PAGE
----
The E-mail Commentary from Eco-Justice Ministries
Shalom vs. Kavanaugh News
It has been an extremely difficult week in the United States. The turmoil around the confirmation of Brett Kavanaugh to the Supreme Court -- moving forward but still not decided after this morning's procedural vote -- has engulfed us all in emotionally powerful questions about sexual abuse, personal character and political power.
In what was already a highly conflicted setting, Mr. Kavanaugh's angry, disrespectful, partisan, and probably dishonest statements to the Judiciary Committee last week pushed the tensions to an explosive level. As many commentators have noted, this battle has inflicted long-term damage on the US Senate, the Supreme Court, and US politics overall.
I grieve the brutal, hyper-partisan, win-at-any-cost style of governance that now seems to be normal in this country. This vote on a court appointment is simply the most recent and most dramatic example of deterioration in our political culture, nationally and in the states. We see parallel problems in the vicious attack ads against candidates of both parties in the upcoming election. Honesty and vision give way to distortion and slogans.
Politics is never pretty. It is about power and winning. But we're in a world without statesmen or stateswomen who speak for the good of the whole. We're in a world where thoughtful compromise and civility and respect seem to have been lost.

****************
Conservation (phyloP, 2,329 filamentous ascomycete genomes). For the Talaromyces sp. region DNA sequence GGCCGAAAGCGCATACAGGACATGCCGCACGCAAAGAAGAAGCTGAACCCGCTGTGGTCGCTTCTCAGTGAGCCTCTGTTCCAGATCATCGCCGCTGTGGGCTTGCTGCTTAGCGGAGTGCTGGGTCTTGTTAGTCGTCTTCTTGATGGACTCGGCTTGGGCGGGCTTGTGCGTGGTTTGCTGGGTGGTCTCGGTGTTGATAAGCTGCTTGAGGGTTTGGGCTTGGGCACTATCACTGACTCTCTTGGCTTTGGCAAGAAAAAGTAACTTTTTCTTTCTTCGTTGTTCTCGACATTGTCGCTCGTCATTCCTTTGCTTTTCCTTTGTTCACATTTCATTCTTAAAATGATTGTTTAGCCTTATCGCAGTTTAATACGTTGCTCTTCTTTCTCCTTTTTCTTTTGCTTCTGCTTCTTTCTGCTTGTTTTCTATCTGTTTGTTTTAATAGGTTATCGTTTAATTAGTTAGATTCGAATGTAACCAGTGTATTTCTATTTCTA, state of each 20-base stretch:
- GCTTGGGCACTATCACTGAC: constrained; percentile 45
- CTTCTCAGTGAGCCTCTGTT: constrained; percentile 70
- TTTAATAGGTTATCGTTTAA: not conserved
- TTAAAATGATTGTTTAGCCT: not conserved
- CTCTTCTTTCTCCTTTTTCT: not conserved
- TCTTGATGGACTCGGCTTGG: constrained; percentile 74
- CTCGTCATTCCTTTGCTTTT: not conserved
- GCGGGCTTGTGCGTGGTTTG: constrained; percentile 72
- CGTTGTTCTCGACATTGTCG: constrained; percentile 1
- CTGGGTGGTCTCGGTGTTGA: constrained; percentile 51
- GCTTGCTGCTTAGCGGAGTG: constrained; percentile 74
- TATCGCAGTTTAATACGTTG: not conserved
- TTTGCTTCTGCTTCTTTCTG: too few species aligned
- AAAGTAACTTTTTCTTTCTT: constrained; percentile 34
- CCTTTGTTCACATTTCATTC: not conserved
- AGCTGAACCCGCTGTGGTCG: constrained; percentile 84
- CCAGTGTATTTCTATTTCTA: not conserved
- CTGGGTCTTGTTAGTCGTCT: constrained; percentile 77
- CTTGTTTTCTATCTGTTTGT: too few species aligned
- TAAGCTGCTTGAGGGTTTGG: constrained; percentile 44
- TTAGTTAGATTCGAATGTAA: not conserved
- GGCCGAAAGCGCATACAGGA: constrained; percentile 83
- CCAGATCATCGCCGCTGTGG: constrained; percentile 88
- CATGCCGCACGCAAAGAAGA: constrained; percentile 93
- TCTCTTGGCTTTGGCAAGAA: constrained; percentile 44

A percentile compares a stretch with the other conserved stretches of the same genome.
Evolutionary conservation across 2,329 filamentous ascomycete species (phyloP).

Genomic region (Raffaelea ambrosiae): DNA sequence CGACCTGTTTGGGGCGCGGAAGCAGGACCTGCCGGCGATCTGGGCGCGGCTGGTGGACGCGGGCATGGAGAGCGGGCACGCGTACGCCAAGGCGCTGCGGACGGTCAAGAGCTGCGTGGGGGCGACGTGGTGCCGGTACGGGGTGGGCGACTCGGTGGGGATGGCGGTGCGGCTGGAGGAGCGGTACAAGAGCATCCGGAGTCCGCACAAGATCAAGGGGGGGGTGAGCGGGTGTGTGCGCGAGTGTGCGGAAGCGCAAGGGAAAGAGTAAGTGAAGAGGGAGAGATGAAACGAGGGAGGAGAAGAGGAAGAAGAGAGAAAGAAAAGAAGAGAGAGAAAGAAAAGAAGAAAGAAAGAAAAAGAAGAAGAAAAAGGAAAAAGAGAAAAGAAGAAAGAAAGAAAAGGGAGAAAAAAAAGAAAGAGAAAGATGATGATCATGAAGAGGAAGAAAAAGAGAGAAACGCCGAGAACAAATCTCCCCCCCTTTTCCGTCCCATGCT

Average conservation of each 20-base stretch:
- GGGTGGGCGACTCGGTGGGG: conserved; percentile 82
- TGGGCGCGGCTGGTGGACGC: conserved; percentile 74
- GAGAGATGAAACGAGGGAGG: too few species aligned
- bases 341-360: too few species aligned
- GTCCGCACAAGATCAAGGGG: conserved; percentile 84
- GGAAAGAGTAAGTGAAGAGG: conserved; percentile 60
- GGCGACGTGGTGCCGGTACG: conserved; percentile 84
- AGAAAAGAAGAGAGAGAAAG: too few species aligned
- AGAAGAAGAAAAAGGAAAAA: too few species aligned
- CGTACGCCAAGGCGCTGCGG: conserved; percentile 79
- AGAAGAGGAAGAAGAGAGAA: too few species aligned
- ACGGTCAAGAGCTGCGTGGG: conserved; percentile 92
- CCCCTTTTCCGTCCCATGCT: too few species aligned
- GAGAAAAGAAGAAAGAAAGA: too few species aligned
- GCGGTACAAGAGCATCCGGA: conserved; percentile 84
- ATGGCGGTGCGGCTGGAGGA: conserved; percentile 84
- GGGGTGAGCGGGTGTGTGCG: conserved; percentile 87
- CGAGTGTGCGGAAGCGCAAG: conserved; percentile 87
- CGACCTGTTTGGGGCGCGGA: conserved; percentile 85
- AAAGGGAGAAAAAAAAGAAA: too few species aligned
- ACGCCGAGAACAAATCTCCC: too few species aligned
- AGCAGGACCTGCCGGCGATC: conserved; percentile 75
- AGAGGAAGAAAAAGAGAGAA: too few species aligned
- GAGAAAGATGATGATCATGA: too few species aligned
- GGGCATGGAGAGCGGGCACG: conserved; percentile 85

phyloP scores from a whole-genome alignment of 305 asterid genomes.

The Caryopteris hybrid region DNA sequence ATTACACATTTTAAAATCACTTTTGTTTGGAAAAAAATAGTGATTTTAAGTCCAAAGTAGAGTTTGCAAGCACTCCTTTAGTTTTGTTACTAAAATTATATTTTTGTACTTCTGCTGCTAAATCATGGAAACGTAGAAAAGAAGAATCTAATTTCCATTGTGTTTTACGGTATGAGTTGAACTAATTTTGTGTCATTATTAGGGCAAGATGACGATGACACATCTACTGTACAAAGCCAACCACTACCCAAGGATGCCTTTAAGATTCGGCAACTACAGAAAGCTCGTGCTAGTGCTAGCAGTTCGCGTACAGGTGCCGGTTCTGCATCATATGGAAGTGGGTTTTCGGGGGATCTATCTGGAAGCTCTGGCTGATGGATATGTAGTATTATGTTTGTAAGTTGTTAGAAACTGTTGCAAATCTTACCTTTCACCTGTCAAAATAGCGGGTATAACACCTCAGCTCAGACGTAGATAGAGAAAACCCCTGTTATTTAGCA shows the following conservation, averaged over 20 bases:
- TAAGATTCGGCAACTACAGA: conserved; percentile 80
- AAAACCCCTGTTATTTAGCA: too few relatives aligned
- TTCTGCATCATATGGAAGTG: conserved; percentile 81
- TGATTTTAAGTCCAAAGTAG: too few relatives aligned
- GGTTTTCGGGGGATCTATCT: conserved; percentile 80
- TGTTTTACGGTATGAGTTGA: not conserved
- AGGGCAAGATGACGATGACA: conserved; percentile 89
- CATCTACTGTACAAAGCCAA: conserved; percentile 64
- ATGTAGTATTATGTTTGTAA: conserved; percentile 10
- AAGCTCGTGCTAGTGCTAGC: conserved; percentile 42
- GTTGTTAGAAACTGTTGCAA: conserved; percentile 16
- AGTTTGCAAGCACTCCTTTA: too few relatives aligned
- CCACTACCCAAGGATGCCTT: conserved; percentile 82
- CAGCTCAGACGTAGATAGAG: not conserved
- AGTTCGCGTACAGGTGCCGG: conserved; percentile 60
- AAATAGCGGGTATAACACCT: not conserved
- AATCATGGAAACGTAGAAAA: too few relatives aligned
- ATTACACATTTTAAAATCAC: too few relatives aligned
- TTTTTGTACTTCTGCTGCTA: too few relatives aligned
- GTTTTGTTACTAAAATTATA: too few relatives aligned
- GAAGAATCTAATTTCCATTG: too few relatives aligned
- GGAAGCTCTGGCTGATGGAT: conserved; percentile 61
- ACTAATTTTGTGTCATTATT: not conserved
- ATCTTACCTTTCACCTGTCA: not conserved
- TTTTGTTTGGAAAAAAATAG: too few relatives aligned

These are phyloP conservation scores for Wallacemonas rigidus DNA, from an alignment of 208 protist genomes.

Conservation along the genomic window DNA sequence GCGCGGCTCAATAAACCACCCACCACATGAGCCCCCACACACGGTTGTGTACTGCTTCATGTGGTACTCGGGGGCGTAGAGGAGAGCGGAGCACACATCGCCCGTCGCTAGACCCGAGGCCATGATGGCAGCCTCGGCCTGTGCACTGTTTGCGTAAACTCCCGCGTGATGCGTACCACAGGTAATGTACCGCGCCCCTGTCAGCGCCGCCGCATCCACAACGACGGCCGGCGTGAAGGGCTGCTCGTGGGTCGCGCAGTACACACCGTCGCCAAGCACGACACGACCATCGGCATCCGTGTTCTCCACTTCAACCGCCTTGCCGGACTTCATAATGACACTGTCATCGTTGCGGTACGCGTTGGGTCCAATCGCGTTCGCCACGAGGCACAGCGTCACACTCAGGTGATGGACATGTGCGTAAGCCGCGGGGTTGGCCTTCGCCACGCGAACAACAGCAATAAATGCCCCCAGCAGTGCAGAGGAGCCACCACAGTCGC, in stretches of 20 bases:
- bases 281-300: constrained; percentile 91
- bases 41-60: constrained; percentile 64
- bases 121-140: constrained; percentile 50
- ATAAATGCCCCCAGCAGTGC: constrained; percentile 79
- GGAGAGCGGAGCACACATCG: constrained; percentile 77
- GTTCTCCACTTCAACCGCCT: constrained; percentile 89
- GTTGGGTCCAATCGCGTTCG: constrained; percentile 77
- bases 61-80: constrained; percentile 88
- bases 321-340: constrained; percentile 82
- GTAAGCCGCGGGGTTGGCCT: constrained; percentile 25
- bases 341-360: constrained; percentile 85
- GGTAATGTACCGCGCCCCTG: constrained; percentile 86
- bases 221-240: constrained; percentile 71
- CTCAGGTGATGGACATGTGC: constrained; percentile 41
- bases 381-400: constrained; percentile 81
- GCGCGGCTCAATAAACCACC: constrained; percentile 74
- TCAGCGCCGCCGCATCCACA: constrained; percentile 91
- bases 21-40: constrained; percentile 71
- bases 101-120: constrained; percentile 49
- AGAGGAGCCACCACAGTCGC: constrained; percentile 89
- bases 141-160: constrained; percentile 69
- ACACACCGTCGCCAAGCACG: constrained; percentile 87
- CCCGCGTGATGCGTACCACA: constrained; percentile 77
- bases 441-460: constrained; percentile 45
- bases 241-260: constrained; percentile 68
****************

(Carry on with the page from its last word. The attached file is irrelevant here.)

In my distress of the past few days, I keep coming back to one verse from an obscure passage of scripture. In re-reading Zechariah 8, I find myself centered by the hopeful promise of shalom. Let me take you back to one of my favorite sections of the Bible.
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The first half of the eighth chapter of the book of Zechariah (the next-to-last book of the Old Testament) has the most vivid and concise exposition that I have found of the rich theological idea of shalom, of God's peace with justice for all creation. It is vision of hope and promise that stands in contrast to the mess of current politics. This picture of shalom is a stark critique of the policies from the Trump administration that sacrifice ecological health and social justice for the sake of economic growth and individualism. It offers contrast to the style of current politics.